Sitting on the bike, I was quite pleased with the ergonomics, which are just a little better suited to my 6-foot-1 frame than those on my Honda. The seat felt a tiny bit more comfortable, as well. The screen isn't adjustable, so inevitably I'd find myself having to splash out on an MRA touring screen, but those don't cost too much.

Gas mileage is reportedly less than with my Honda, but 41 mpg is still decent. The Suzuki is also a few pounds heavier, but I guess that's to be expected from a bike that carries an engine that is 650cc larger.

In short, it's a pretty damn good bike at a pretty damn good price. So my question is: Do you own one, or do you know anyone who does? 

I'd really like to hear about long-term experiences with this motorcycle. Obviously, I'll test ride one at some point in the future, and availability of finances will be the deciding factor but I find myself genuinely considering this machine and want to know if it's a good idea.

Let me know what you think in the comments below.

An addendum to that by the way: if you're going to do that thing of saying: "Don't get that bike get XX instead," please be aware that XX needs to cost the same and have the same safety features (e.g. ABS). Muchas gracias.

____________________

(a) My initial impression was that the GSX1250FA is bigger than a CBF600SA, but it is actually 1.5 inches shorter in length. It is only 0.20 inch taller and just 1.2 inches wider. In other words, it is basically the same size as my existing machine but with a far larger and more powerful engine. Basically, this supports my feeling that the CBF600SA is unnecessarily bulky. 

Comments

  1. This is an interesting subject because I was in the same boat six months ago. I also looked at faired bandits and anything really in the sport-touring genre but budget was a hurdle. In the end I got exceptionally lucky on an ebay auction for a 2005 FZS1000 Fazer. I'd encourage you to at least look at these Yamahas because I was very pleasantly surprised to wind up the throttle on a bike that dynos at 125hp at the wheel and came in under £2k. It's comfortable, quick and will carry a full set of Givi Trekkers 2-up, while still being a fierce contender at the street lights. In response to your addendum though, there's no ABS.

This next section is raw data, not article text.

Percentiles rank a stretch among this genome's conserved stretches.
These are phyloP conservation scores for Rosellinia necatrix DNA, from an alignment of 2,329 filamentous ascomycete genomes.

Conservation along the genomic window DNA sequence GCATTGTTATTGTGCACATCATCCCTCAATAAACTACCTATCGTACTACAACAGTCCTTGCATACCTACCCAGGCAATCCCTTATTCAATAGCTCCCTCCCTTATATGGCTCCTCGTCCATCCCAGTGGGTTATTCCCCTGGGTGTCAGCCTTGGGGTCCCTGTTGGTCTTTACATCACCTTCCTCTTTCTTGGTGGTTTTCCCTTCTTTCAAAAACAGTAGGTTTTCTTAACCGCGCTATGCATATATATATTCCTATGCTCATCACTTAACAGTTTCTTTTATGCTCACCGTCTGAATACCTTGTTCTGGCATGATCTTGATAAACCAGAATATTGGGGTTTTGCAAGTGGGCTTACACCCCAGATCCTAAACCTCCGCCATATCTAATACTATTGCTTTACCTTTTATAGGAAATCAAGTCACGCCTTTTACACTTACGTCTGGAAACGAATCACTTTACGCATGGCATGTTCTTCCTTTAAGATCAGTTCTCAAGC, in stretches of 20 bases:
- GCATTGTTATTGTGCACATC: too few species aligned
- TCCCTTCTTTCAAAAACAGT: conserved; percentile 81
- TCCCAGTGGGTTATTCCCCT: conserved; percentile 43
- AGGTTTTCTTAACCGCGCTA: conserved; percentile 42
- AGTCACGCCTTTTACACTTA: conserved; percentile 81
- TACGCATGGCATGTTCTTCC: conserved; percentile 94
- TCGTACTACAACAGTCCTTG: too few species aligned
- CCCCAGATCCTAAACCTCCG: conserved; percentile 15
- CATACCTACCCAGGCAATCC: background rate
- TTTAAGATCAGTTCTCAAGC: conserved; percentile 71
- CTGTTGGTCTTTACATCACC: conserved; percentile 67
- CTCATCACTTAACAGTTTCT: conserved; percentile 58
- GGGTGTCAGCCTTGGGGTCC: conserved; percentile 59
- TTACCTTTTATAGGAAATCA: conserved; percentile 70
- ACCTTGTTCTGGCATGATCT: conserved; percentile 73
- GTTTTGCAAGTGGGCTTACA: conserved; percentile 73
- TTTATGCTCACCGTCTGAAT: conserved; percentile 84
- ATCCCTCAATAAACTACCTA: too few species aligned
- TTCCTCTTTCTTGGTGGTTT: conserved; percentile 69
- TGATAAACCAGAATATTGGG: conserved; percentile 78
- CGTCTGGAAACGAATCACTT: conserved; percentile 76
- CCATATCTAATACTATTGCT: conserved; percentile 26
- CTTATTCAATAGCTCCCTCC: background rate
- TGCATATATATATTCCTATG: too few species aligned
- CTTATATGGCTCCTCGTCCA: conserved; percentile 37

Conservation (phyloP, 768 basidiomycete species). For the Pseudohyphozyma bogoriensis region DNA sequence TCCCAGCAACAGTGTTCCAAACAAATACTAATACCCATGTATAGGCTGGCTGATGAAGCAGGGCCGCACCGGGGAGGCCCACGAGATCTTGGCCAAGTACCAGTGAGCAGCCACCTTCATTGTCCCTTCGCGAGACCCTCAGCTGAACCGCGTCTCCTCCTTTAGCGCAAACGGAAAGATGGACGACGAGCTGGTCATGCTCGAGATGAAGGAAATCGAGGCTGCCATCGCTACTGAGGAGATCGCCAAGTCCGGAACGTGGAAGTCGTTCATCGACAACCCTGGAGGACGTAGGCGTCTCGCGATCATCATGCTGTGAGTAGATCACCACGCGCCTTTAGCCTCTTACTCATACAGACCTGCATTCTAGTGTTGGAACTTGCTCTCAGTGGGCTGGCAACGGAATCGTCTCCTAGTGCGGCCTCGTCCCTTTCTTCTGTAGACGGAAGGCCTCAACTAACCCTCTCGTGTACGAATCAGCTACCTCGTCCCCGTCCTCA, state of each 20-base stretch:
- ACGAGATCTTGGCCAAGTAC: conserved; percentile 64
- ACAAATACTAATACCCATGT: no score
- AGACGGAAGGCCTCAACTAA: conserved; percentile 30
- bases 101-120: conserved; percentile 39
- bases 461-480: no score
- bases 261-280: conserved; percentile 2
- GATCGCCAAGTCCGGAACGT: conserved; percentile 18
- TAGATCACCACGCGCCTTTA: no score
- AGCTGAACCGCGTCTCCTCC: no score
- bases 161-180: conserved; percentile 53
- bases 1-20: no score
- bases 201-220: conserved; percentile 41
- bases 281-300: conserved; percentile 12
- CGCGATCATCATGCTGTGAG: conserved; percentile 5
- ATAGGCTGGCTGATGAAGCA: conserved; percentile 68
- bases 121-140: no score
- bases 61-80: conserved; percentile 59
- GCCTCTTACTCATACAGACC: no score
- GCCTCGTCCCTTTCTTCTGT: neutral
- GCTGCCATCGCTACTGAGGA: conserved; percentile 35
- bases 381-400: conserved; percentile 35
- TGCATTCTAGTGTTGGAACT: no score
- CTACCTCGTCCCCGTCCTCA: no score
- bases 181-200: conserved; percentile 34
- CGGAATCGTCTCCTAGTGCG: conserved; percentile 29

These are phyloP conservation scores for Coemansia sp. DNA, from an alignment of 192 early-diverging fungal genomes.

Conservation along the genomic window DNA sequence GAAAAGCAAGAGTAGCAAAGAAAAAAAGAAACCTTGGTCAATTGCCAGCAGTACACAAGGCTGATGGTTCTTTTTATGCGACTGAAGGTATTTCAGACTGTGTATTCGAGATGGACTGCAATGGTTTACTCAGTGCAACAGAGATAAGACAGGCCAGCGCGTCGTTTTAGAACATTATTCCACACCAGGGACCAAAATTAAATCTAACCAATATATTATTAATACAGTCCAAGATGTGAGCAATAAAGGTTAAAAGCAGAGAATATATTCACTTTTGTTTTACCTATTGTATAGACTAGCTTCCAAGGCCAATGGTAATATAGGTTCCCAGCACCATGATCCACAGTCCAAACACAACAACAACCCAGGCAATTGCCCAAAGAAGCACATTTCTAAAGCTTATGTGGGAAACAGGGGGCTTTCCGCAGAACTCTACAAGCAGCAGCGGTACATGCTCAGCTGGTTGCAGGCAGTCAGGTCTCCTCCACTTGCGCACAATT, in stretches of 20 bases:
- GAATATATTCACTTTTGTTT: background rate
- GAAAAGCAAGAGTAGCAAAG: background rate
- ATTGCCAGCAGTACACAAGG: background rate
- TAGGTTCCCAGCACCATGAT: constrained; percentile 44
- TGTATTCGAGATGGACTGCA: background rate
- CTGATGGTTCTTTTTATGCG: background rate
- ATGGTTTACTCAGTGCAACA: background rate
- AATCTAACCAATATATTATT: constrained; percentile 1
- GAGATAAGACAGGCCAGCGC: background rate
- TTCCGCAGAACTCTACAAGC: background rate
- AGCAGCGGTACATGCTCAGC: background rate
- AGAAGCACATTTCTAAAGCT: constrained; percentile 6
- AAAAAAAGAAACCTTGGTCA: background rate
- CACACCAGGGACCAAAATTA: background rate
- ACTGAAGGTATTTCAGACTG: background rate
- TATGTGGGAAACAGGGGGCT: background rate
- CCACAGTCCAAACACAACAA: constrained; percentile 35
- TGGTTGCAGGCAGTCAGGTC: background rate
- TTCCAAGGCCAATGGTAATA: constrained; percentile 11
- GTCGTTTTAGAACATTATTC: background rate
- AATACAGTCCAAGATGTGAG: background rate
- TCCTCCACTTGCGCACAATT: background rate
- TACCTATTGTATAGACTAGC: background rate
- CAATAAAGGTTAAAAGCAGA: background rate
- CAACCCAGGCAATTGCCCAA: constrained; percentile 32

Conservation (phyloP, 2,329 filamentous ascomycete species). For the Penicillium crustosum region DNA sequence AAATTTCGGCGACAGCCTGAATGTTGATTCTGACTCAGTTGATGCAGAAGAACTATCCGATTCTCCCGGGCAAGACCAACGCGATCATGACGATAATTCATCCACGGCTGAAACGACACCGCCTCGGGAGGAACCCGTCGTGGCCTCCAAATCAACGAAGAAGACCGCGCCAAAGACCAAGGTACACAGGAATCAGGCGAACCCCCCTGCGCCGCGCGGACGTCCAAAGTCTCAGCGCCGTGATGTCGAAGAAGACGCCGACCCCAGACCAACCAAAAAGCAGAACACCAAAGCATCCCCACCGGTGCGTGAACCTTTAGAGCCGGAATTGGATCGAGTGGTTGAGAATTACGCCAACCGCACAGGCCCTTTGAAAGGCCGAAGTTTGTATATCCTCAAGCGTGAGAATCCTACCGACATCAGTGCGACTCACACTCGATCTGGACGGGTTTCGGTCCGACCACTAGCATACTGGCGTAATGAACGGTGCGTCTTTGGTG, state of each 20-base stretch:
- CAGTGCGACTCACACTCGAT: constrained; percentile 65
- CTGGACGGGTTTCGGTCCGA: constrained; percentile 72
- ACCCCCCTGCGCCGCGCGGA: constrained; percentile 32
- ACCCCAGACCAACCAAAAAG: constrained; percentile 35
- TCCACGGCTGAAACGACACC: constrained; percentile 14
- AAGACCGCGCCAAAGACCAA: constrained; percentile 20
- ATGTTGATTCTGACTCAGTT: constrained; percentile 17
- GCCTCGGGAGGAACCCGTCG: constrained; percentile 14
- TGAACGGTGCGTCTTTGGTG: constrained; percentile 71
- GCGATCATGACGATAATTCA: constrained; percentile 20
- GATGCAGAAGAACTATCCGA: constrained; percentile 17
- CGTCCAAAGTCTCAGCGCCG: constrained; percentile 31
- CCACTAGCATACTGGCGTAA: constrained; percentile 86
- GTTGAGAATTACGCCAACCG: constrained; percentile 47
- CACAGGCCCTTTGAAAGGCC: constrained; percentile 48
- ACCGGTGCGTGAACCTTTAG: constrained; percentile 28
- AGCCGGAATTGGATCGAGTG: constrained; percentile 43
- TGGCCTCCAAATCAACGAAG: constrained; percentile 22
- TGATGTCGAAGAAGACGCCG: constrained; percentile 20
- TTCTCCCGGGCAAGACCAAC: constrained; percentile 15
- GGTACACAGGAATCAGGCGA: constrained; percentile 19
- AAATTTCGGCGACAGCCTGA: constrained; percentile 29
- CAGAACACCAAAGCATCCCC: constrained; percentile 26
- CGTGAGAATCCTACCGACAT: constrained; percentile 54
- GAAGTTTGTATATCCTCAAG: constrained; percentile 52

ReplyDelete
  2. I dunno... Is that bike fugly in person? Because it looks pretty sweet to me in the photos. Personally, I think there's something kind of cool about a bike that hasn't fundamentally changed in 20 years. It means they did something right the first time.

    I used to participate a lot in a particular motorcycle forum where the general consesus seemed to be Bandits = Can't Go Wrong.

    In the meantime, wind that Honda of yours right on up. The redline is there to be hit. ;)

    ReplyDelete